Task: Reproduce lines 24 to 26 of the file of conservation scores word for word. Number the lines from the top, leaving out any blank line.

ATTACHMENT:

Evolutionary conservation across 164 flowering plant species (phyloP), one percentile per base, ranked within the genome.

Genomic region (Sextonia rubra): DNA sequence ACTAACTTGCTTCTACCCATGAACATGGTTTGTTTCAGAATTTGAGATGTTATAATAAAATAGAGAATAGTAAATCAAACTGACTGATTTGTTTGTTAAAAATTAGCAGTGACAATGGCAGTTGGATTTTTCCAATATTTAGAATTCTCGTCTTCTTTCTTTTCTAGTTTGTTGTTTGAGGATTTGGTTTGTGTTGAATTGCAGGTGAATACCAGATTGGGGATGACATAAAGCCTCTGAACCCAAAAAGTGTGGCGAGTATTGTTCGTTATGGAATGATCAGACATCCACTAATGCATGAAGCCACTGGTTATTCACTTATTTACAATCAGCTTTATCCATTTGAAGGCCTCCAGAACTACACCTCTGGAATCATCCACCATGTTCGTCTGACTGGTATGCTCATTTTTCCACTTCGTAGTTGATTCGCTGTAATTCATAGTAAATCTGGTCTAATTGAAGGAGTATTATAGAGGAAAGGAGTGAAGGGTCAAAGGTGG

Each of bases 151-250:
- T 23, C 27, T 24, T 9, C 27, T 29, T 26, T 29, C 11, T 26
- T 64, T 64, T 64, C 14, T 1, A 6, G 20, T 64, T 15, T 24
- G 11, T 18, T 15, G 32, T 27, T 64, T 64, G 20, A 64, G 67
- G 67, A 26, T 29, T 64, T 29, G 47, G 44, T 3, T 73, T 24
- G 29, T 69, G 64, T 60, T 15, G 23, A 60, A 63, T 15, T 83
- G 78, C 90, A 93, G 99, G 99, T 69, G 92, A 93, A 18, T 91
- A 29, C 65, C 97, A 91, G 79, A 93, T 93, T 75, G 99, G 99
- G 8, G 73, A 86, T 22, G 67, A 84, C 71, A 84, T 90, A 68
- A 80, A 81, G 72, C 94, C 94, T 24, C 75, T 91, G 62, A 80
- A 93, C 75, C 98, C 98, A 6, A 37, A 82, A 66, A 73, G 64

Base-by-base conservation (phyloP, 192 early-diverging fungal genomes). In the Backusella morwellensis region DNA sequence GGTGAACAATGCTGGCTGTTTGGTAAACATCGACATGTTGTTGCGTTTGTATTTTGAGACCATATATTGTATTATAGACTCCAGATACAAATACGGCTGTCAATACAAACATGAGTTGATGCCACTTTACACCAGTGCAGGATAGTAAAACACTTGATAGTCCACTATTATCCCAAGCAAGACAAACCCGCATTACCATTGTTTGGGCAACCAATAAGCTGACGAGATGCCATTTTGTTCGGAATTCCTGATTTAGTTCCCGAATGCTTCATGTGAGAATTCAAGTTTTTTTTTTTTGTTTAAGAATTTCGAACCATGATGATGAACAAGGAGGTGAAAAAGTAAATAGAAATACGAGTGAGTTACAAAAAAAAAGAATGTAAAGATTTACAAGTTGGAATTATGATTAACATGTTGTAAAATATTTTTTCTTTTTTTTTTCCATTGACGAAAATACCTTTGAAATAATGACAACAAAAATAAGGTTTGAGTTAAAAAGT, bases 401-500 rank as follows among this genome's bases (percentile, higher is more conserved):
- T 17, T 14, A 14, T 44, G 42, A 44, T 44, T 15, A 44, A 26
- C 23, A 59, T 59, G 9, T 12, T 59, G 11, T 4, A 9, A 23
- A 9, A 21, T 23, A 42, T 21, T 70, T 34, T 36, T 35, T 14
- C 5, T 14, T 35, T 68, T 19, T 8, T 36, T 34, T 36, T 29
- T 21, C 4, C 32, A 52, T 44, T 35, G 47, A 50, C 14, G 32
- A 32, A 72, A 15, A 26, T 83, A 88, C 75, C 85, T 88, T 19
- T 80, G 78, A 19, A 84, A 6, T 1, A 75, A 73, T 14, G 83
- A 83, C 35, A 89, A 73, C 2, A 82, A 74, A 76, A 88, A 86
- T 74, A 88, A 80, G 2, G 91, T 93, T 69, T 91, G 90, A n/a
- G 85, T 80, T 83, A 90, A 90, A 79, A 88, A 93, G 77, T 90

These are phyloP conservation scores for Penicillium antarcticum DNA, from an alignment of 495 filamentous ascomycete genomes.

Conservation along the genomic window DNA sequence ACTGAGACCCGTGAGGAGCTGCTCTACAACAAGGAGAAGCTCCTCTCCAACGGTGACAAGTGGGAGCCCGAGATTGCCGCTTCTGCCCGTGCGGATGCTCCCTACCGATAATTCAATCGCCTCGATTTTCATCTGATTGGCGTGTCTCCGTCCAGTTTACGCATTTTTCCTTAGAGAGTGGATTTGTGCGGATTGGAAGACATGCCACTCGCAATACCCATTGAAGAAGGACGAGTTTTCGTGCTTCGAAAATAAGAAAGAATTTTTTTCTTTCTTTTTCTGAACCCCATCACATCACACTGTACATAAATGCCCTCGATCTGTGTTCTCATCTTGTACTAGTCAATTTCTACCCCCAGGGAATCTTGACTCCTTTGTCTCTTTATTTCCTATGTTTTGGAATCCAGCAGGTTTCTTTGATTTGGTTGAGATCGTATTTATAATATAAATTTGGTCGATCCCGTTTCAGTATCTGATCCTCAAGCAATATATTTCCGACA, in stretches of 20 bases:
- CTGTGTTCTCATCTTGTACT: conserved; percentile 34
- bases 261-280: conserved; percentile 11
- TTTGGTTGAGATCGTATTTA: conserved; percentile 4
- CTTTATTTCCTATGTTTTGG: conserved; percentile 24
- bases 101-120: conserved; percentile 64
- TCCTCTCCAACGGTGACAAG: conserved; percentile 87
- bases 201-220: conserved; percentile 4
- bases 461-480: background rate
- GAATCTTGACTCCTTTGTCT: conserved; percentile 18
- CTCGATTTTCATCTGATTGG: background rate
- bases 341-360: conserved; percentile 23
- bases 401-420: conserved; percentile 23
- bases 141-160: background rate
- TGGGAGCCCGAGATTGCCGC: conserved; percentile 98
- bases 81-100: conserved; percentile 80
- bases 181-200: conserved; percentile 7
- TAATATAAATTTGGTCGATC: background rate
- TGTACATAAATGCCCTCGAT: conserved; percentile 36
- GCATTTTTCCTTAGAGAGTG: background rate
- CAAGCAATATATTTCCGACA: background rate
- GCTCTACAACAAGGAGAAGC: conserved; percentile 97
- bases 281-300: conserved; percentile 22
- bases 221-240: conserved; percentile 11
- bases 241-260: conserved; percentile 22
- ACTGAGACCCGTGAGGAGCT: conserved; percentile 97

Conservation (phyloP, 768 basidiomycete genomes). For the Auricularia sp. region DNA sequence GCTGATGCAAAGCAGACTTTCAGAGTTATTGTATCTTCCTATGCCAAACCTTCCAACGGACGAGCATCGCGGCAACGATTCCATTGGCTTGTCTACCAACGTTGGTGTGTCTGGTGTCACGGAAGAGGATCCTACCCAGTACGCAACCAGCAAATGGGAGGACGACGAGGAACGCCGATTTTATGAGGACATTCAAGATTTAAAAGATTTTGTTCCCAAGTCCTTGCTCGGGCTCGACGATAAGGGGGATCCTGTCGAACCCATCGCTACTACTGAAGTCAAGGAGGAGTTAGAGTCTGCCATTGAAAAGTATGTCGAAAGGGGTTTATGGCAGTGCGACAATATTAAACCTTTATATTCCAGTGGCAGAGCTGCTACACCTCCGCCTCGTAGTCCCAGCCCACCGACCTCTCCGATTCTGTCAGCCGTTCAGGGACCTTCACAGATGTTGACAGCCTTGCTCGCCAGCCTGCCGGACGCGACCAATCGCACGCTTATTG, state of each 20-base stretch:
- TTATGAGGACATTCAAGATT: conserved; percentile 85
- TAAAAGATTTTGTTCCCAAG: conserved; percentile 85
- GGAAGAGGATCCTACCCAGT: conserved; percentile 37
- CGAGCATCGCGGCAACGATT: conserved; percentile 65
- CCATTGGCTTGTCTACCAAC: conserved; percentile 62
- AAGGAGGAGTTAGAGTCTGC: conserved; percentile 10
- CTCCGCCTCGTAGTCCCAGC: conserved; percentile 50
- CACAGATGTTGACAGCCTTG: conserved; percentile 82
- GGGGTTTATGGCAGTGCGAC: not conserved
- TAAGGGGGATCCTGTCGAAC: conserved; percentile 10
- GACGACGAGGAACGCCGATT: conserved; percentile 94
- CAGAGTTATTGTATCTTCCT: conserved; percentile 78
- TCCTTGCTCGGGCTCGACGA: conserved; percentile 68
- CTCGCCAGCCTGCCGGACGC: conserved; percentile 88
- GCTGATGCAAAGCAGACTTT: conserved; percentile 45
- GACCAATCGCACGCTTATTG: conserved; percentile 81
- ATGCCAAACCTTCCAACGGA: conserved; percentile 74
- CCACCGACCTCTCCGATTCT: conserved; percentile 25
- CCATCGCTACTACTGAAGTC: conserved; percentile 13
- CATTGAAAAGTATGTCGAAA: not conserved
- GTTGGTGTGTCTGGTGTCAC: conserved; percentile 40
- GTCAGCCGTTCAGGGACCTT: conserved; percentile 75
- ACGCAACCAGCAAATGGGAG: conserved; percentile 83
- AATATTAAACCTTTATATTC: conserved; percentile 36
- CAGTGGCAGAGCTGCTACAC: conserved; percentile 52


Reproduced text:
- G 85, T 80, T 83, A 90, A 90, A 79, A 88, A 93, G 77, T 90

These are phyloP conservation scores for Penicillium antarcticum DNA, from an alignment of 495 filamentous ascomycete genomes.

Conservation along the genomic window DNA sequence ACTGAGACCCGTGAGGAGCTGCTCTACAACAAGGAGAAGCTCCTCTCCAACGGTGACAAGTGGGAGCCCGAGATTGCCGCTTCTGCCCGTGCGGATGCTCCCTACCGATAATTCAATCGCCTCGATTTTCATCTGATTGGCGTGTCTCCGTCCAGTTTACGCATTTTTCCTTAGAGAGTGGATTTGTGCGGATTGGAAGACATGCCACTCGCAATACCCATTGAAGAAGGACGAGTTTTCGTGCTTCGAAAATAAGAAAGAATTTTTTTCTTTCTTTTTCTGAACCCCATCACATCACACTGTACATAAATGCCCTCGATCTGTGTTCTCATCTTGTACTAGTCAATTTCTACCCCCAGGGAATCTTGACTCCTTTGTCTCTTTATTTCCTATGTTTTGGAATCCAGCAGGTTTCTTTGATTTGGTTGAGATCGTATTTATAATATAAATTTGGTCGATCCCGTTTCAGTATCTGATCCTCAAGCAATATATTTCCGACA, in stretches of 20 bases: